The final part of our day was a guided tour of the Collection Room and Fossil Preparation Laboratory. Here we were able to view the specimens of ‘Banjo’ and ‘Matilda’, Australia’s most complete sauropod. We also learnt all about how dinosaurs are found and recovered and were able to watch fossil technicians prepare bones for research and display. The kids even got to touch and have their photo taken with a REAL dinosaur bone.
The Australian Age of Dinosaurs Museum is the vision of David Elliott, a man passionate about Australian natural history. Dinosaur Canyon opened in 2017 and is an amazing place to visit. There are still more plans in the works for the museum, which is exciting.
Exploring Australia’s Dinosaur Trail is an experience our family will never forget and one we all enjoyed. We all learned so much and I certainly have a new appreciation for Australia’s natural history, including dinosaur discovery. Even though our kids were only young, they loved it and still talk about it often. If they are still interested in palaeontology when they are older, I’d love to take them back, if only to check out the new additions to the Australian Age of Dinosaurs Museum.
Good to Know
Location: The Dinosaur Trail starts in Richmond, Queensland (19 hour drive from Newcastle). You need 5-7 days to explore the trail (plus travelling time to and from the trail). Being located in outback Queensland, Australia’s Dinosaur Trail is remote, but well-prepared families and families ready to embrace an adventure would love it. You can also fly into Townsville and hire a vehicle. It’s a 5 1/2 hour drive from Townsville.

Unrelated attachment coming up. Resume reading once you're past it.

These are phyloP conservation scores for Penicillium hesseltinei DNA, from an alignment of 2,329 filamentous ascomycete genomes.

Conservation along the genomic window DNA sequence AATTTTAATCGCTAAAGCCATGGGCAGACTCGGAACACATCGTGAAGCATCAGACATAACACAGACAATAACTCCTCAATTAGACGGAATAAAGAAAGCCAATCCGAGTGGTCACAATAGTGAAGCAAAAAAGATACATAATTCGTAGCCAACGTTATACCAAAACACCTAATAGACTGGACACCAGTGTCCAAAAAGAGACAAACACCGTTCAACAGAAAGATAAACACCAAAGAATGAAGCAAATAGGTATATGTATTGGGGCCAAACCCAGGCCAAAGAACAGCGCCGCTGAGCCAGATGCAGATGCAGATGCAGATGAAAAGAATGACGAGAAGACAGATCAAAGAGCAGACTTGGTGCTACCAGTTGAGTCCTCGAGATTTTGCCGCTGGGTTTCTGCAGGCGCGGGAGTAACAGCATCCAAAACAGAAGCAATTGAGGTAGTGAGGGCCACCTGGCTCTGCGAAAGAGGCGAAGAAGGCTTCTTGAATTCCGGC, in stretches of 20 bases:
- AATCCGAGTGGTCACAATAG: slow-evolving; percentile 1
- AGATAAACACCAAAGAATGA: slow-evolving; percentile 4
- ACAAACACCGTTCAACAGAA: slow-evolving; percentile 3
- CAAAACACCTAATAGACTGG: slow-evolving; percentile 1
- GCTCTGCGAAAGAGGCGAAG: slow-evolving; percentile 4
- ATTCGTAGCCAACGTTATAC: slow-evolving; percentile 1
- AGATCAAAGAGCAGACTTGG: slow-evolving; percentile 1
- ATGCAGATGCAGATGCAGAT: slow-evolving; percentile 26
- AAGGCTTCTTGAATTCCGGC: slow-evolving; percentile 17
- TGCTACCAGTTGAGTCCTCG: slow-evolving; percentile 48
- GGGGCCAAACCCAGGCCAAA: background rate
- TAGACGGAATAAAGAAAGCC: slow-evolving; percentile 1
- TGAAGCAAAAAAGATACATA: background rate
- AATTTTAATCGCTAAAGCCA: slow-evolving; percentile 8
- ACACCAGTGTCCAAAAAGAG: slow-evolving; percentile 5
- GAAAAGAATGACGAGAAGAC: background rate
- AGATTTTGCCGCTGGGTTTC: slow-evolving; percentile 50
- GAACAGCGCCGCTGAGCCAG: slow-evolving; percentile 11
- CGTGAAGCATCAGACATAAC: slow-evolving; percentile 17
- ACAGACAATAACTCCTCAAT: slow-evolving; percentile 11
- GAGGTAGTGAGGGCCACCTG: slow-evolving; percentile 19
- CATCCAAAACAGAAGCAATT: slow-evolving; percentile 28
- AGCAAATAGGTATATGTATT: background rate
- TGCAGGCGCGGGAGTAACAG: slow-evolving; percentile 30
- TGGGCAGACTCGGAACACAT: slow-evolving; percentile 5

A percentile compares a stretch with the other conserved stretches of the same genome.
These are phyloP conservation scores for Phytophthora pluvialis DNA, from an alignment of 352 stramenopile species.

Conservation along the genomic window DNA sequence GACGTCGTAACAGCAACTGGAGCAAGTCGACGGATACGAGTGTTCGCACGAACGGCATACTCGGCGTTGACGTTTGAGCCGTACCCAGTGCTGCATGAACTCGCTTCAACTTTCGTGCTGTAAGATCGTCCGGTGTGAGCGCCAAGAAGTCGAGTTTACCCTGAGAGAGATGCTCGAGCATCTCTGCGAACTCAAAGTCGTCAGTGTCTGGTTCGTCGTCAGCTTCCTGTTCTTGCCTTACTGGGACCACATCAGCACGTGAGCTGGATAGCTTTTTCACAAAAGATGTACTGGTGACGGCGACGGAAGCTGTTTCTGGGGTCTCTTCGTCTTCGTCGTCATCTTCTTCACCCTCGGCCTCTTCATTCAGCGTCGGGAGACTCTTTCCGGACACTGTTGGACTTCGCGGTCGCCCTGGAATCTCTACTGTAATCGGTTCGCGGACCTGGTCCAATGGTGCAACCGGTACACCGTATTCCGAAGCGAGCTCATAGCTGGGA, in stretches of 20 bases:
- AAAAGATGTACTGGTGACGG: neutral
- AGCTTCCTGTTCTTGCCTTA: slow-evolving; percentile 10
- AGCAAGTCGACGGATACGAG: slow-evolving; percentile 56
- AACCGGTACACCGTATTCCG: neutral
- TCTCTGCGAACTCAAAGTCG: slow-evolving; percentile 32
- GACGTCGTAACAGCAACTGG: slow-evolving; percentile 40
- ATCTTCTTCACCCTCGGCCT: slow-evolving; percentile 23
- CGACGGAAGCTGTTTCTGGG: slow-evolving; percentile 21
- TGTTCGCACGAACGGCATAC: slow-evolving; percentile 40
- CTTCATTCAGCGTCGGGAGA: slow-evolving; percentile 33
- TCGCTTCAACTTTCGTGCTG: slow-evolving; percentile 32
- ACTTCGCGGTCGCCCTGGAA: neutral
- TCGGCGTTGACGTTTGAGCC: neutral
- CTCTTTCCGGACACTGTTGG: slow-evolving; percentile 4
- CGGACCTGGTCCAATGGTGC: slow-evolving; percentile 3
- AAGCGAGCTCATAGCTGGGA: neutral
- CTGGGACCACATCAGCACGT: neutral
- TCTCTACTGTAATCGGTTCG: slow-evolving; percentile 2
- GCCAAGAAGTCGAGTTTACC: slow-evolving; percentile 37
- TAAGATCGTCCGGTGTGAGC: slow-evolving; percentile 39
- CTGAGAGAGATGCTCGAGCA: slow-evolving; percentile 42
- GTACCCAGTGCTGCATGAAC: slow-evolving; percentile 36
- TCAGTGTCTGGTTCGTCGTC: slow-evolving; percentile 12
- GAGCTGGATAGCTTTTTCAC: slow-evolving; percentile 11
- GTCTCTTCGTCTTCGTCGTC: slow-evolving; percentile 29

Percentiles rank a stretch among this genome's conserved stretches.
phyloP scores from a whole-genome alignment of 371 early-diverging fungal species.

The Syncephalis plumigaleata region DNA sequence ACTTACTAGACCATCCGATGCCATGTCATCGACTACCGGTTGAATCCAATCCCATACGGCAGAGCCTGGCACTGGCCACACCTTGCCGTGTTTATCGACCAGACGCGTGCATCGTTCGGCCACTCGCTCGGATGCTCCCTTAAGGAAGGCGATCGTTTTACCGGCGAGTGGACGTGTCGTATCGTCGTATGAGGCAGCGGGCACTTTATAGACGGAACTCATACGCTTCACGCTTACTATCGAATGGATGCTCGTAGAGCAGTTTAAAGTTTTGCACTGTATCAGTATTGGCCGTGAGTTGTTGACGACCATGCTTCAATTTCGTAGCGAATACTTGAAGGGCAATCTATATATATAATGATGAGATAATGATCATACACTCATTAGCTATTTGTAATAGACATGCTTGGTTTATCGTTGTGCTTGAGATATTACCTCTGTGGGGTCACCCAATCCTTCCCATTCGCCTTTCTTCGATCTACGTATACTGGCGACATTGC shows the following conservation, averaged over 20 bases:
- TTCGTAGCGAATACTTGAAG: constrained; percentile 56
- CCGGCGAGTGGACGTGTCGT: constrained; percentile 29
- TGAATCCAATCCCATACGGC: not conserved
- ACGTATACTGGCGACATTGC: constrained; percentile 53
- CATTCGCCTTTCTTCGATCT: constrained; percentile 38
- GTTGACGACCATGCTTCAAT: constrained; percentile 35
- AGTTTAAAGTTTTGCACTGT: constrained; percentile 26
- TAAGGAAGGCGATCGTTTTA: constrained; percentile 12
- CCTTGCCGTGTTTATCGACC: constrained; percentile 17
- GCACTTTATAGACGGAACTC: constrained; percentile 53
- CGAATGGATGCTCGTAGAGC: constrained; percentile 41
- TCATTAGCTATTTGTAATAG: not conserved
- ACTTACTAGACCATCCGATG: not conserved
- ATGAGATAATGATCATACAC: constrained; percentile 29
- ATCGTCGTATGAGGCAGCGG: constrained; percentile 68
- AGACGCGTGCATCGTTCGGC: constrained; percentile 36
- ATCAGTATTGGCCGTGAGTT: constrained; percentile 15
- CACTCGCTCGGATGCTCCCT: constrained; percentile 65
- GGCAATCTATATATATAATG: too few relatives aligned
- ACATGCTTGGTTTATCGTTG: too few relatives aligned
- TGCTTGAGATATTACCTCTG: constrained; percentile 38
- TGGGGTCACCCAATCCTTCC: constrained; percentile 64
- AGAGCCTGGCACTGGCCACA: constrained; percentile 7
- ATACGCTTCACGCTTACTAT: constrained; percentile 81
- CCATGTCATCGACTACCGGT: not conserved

Australia’s Dinosaur Trail pass: An Australia’s Dinosaur Trail pass can be purchased at all attractions or on the Australian Age of Dinosaurs Museum website and includes admission and guided tour of the Australian Age of Dinosaurs Museum and Dinosaur Stampede National Monument at Lark Quarry Conservation Park, entry to Kronosaurus Korner in Richmond and entry to the Flinders Discovery Centre in Hughenden.
Meg is a born and raised Novocastrian whose interests include gardening, reading and writing poetry. In between writing for Newy With Kids and working casually as a School Learning Support Officer, Meg enjoys camping and travelling with her family and exploring Newcastle and all it has to offer. Meg has two energetic kids and is passionate about kids having the opportunity to be outdoors as often as possible.